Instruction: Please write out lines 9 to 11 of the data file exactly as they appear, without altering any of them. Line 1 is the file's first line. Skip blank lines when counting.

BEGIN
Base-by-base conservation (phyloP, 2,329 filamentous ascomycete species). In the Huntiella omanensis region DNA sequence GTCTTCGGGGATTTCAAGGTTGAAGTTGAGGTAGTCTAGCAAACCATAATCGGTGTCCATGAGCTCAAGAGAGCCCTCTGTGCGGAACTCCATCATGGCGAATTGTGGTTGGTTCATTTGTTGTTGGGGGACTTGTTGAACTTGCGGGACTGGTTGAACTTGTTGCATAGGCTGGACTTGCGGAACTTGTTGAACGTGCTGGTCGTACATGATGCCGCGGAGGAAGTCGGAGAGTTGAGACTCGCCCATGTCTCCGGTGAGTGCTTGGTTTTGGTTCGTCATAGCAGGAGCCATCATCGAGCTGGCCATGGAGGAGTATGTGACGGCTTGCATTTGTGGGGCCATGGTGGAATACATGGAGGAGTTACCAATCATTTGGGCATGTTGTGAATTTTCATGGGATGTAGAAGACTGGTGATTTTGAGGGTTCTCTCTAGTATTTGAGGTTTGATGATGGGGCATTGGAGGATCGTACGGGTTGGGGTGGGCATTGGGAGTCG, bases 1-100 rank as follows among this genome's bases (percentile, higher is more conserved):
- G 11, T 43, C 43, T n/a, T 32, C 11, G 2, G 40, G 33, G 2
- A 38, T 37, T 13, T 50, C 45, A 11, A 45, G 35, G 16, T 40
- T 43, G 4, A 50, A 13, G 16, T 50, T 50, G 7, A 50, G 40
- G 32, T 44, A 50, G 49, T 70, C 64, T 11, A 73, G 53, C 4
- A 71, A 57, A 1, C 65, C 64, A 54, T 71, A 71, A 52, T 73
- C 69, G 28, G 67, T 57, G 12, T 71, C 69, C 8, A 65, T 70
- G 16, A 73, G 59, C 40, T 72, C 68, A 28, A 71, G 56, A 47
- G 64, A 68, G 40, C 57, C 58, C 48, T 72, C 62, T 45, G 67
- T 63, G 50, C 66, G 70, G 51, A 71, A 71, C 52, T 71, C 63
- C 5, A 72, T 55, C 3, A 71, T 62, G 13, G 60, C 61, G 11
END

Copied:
- G 64, A 68, G 40, C 57, C 58, C 48, T 72, C 62, T 45, G 67
- T 63, G 50, C 66, G 70, G 51, A 71, A 71, C 52, T 71, C 63
- C 5, A 72, T 55, C 3, A 71, T 62, G 13, G 60, C 61, G 11